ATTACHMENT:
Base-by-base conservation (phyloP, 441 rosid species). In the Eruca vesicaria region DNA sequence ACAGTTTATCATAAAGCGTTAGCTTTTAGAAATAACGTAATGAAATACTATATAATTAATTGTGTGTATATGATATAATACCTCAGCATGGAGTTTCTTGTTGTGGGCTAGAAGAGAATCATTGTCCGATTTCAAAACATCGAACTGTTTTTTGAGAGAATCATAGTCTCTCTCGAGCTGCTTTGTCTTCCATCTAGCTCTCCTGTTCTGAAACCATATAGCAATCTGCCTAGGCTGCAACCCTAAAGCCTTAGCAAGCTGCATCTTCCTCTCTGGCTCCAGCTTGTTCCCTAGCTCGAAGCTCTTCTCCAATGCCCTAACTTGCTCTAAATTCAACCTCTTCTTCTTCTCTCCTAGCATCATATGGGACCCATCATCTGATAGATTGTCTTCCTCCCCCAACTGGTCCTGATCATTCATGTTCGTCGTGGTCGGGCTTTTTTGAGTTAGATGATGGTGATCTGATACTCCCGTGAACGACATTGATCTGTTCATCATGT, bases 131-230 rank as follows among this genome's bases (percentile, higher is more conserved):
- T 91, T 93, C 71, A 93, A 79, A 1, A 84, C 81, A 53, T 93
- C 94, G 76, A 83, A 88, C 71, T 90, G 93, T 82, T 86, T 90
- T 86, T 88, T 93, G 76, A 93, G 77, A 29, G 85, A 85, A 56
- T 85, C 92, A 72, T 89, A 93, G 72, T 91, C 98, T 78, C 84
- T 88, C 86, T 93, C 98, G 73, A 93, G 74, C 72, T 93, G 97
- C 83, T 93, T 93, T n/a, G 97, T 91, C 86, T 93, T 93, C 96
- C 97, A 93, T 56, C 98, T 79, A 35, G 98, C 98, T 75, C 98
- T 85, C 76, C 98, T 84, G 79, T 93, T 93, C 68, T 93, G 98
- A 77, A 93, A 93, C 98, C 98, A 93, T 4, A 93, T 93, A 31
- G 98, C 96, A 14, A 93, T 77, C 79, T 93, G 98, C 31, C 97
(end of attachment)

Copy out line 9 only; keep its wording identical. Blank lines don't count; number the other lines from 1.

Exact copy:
- T 85, C 76, C 98, T 84, G 79, T 93, T 93, C 68, T 93, G 98